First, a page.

Receive free Central banks updates
We’ll send you a myFT Daily Digest email rounding up the latest Central banks news every morning.
The National Bank of Poland surprised markets on Wednesday with a steep cut in its benchmark interest rate, changing course on monetary policy ahead of other central banks and before a fiercely contested national election.
Rate-setters lowered borrowing costs to 6 per cent from 6.75 per cent. Analysts had predicted a cut before next month’s vote, but most expected 0.25 percentage points, since Polish inflation remains in double digits and far above the EU average.
Some economists had warned that the central bank, led by its president Adam Glapiński, was unduly influenced by the goals of the ruling Law and Justice party (PiS), seeking a third consecutive term in office following the parliamentary election on October 15.
Still, the size of Wednesday’s cut was “a shocker”, said Bartosz Sawicki, market analyst at brokerage Conotoxia, since it was also out of line with Glapiński’s own guidance about gradual monetary easing once inflation fell below 10 per cent. The Polish zloty fell almost 2 per cent against the euro after the rate reduction was announced.
Although Polish inflation has dropped steeply in recent months, consumer prices still rose 10.1 per cent in August. Economists also worry that core price pressures — which discount for changes in volatile items such as food and energy and are seen as a better gauge of underlying inflation — remain high.
The Czech and other central banks in the region are also likely to lower rates in the fourth quarter, but “in a more cautious manner”, Sawicki predicted.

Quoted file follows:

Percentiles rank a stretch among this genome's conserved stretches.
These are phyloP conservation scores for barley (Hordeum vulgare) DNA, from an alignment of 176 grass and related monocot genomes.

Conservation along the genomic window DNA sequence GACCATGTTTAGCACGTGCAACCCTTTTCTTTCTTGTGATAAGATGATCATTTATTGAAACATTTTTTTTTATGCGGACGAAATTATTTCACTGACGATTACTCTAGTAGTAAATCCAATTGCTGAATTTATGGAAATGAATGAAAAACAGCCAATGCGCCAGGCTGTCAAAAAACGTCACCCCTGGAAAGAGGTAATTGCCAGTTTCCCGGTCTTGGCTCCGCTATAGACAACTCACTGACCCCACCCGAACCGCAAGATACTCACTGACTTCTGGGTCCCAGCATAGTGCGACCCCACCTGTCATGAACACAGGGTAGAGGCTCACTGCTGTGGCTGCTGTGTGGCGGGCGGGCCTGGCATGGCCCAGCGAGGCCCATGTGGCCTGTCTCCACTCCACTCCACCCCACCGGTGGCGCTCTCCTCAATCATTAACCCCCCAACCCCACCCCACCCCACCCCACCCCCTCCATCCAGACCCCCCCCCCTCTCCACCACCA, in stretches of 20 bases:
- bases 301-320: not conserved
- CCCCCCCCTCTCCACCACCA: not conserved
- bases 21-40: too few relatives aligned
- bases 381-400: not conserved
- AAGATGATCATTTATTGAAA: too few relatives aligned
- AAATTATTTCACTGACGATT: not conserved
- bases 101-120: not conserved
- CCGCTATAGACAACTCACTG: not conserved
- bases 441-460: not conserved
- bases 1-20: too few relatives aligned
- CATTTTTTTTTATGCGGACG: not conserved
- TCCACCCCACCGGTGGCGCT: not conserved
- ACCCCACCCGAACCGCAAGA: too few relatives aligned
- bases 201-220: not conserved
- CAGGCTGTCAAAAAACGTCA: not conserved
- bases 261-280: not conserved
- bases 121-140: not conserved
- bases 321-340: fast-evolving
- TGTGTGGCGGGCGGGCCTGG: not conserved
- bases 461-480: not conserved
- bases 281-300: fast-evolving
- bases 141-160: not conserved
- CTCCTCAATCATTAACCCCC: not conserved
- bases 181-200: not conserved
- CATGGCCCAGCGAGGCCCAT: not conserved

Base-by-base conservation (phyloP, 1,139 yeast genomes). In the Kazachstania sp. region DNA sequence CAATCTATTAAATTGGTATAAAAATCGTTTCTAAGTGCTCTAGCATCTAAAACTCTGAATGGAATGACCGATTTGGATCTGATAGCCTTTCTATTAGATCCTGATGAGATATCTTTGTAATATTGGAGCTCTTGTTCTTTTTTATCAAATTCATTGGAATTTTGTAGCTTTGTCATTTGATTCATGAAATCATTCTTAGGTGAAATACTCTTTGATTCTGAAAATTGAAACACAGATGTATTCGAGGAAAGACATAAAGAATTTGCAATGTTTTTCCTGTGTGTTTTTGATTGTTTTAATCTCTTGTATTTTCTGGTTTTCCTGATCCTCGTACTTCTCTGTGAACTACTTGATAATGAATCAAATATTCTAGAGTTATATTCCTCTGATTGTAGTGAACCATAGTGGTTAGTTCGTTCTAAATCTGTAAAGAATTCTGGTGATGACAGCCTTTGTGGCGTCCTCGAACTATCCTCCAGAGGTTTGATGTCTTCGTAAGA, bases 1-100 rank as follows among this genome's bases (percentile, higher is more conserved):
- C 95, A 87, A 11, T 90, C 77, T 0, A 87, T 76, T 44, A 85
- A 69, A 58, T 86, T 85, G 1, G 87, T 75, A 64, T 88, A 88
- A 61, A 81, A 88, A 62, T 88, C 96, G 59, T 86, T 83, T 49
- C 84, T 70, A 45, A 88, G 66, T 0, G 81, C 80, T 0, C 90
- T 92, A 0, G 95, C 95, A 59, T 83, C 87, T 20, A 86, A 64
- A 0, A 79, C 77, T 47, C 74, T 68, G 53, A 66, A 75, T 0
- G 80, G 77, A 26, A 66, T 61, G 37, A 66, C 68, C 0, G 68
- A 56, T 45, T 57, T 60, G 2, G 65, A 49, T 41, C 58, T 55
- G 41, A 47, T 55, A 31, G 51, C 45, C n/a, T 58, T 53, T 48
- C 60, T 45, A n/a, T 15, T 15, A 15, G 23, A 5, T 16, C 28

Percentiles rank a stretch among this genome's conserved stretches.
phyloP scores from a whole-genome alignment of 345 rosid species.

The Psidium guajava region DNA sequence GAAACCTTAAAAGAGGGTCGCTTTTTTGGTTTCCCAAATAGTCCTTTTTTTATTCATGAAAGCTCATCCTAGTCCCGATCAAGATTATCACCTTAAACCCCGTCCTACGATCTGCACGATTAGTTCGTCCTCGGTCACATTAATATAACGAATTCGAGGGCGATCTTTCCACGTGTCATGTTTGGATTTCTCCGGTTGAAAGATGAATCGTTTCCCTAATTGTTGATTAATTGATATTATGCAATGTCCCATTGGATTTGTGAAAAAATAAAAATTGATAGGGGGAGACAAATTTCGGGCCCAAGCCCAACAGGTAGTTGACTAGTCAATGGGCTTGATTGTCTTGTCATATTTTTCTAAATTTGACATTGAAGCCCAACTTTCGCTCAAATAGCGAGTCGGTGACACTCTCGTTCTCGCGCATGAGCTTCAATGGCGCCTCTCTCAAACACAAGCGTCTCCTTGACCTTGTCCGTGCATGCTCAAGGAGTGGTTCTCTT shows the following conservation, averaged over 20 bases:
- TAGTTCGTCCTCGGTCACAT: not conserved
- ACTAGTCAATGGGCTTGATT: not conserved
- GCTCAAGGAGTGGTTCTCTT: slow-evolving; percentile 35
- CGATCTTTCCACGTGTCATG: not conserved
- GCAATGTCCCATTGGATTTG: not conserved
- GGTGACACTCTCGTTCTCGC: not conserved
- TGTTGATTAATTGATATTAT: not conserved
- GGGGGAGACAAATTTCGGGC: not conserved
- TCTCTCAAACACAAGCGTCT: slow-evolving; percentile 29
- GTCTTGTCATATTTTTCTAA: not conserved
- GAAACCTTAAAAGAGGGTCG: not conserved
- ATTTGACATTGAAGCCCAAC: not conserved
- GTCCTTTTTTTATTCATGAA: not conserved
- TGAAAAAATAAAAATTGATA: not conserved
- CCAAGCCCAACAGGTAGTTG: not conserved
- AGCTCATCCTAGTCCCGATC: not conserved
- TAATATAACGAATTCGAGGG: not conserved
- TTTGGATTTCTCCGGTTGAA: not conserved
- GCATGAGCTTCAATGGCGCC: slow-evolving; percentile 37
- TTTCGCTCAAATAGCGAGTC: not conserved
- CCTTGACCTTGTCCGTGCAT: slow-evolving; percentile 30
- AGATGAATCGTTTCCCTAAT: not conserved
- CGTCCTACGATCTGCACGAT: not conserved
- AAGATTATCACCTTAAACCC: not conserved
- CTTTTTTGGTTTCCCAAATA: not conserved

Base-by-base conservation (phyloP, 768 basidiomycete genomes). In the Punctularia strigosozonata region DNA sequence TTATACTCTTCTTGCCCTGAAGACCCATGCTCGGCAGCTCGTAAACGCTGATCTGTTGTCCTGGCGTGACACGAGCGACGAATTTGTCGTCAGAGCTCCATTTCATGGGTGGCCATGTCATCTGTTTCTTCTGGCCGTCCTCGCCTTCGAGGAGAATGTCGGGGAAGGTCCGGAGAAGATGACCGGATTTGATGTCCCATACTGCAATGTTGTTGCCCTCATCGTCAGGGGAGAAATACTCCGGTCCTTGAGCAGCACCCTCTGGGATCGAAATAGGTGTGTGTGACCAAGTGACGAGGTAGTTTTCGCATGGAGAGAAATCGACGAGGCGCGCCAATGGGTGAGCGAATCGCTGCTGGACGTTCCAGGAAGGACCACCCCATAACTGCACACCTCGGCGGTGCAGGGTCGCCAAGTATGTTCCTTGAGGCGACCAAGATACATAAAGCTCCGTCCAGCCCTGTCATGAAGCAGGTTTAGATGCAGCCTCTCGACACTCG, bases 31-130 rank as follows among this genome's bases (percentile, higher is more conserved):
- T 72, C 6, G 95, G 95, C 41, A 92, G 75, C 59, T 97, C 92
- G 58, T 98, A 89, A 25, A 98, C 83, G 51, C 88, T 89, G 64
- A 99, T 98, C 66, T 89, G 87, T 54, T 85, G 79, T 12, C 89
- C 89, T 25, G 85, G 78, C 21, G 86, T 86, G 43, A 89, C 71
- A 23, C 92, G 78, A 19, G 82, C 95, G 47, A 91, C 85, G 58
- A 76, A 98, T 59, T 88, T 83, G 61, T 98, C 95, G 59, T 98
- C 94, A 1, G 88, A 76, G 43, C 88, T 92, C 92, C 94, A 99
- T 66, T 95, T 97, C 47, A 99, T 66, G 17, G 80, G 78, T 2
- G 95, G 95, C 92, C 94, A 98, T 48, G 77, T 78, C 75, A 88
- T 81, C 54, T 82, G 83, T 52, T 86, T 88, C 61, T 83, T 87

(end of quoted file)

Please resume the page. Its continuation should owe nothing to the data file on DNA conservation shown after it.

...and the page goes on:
Poland’s rate-setters “chose radicalism in monetary policy”, said Jakub Borowski, Poland chief economist at Crédit Agricole. “In our opinion, in recent months there has been no sharp deterioration of the economic situation in Poland and thus there was no justification for such a strong reduction in interest rates in one step.”
Glapiński, 73, was appointed to the bank’s monetary policy council in 2010 and has a longstanding personal relationship with party leader Jarosław Kaczyński. He commands the support of the majority of the members of the council.
The rate cut could help Polish businesses that have struggled to cover their borrowing costs since the autumn of 2021, when Poland’s was among the first central banks to raise rates.
In a statement following the rate-setters’ decision, the central bank highlighted a weakening of Poland’s economy in the second quarter, driven by lower consumption, as well as a decline in producer prices that also raises the likelihood that inflation will continue to fall in coming quarters.
Poland was “outrunning the market expectations by six months”, said Erste Bank in a research note. After such a big cut, Erste said it expected no more changes in Polish rates until the year-end, with a possible further reduction in the first quarter of 2024.